• More brands are opting to use color LCD displays and trying to make peripheral communication possibly by associating a color with each assist level so you don’t have to look down, you can see that here with white for off, blue for eco, green for trail, and yellow for boost
  • Minor detail here but the optional TEC Pack battery has a capacity readout LED system, so you can tell how full it is when off the bike, I was impressed on the relatively low $600 price point of the TEC Pack as well
  • Weight is balanced well here, both the motor and battery are placed towards the center and low on the frame for improved handling and they are both sprung, there is very little unsprung weight on these electric bikes so the suspension can perform optimally


  • Many of the Bosch, Brose, and Yamaha display panels are now offering Micro-USB ports so you can plug in portable electronic devices and get power on the go, this would be handy and nice to have if you use your phone for GPS or maybe the E-TUBE app from Shimano, but this display did not have any sort of USB port that I saw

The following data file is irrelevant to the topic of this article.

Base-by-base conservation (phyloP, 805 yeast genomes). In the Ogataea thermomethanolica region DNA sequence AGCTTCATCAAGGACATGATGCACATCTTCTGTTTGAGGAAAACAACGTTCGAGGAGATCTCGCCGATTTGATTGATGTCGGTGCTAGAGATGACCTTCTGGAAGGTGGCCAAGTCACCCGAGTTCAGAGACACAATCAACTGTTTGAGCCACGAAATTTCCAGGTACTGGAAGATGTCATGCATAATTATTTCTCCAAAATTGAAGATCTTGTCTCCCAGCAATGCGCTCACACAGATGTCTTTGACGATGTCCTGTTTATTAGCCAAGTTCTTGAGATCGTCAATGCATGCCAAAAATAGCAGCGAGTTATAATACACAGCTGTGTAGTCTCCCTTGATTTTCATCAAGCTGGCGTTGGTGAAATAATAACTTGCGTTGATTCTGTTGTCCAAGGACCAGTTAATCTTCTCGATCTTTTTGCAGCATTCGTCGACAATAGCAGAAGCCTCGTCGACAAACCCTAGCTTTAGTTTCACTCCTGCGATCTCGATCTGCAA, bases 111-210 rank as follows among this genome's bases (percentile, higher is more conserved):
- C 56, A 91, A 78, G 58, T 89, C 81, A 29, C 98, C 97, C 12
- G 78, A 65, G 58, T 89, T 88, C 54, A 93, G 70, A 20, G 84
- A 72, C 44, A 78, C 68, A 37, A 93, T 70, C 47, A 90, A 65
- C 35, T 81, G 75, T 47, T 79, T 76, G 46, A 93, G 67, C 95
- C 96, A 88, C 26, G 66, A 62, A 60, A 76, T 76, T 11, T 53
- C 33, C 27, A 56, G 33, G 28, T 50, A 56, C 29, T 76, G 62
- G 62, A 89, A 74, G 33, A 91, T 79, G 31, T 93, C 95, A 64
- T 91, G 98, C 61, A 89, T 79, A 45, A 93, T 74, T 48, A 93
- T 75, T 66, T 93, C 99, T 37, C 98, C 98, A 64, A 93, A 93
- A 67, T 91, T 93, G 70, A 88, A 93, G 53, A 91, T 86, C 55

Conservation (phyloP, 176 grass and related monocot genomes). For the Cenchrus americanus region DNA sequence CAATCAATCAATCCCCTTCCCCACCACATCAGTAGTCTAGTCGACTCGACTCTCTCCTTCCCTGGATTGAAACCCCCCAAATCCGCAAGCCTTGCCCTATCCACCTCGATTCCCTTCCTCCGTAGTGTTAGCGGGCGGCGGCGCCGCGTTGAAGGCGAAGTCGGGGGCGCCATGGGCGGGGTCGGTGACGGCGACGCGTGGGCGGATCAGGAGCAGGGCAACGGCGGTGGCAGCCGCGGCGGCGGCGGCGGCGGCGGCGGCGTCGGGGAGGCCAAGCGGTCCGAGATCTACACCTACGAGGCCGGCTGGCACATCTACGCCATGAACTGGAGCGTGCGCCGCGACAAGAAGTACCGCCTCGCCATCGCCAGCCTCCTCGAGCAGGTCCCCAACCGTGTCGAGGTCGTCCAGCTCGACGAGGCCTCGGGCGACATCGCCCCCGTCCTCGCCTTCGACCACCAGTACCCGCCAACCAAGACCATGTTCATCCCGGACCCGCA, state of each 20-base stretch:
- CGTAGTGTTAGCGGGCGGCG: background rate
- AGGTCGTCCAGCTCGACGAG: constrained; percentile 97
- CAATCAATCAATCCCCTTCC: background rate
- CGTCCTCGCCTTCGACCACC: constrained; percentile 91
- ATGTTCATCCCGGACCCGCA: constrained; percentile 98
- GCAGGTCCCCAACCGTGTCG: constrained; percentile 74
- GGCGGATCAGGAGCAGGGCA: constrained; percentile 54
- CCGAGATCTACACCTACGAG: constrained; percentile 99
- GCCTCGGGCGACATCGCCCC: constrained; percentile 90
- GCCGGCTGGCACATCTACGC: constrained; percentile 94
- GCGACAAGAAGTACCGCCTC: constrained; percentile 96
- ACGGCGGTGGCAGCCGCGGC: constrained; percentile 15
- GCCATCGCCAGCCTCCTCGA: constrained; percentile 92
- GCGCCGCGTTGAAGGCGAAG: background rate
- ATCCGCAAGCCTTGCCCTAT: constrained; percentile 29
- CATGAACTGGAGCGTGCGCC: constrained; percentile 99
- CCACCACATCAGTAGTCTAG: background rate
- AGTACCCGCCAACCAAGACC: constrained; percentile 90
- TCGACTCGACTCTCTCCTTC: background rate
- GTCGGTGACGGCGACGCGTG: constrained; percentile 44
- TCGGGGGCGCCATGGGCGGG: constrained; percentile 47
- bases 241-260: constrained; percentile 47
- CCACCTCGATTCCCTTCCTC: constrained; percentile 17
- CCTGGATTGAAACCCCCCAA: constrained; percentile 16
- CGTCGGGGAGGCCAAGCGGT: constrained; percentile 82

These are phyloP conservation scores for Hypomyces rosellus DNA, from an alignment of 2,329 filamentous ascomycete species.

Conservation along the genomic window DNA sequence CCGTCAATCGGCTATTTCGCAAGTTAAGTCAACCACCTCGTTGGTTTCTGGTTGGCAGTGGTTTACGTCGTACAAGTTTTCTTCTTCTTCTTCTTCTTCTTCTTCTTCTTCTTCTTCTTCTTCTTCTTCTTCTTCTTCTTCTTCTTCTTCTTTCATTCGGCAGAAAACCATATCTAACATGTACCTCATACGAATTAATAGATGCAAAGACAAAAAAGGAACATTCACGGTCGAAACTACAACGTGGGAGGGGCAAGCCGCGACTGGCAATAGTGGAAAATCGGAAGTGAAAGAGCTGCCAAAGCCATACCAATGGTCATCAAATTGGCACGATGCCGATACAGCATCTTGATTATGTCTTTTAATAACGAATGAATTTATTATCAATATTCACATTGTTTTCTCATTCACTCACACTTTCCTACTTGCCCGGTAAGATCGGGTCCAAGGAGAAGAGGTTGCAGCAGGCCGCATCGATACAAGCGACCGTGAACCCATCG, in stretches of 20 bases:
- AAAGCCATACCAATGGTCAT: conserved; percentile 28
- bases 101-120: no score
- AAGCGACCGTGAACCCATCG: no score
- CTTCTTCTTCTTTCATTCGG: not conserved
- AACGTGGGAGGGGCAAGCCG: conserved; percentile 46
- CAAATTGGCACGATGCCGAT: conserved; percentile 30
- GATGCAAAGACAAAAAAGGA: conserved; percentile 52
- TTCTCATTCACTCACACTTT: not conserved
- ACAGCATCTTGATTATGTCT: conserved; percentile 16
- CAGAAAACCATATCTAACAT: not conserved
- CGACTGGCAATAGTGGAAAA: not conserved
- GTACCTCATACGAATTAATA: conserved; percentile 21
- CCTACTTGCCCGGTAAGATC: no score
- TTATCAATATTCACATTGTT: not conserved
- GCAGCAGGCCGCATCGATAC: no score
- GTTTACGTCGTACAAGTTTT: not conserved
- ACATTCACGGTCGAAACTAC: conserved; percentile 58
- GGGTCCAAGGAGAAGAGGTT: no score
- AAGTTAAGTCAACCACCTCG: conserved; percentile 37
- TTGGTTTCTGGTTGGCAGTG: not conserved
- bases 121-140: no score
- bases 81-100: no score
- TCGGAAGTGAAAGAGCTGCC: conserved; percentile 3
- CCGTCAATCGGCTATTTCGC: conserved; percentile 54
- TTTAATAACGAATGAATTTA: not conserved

• The display panel is compact and durable, protected well by the handlebar, but it isn’t removable or adjustable and the LCD is pretty tiny, in some of the bright outdoor photos above you can see how it’s not super easy to read
  • The tiny round button at the bottom of the display panel could be a bit difficult to press when wearing gloves and it’s positioned out of reach while steering, I wish this button was duplicated on the housing for the left trigger buttons so I could adjust readouts while pedaling without taking my hand off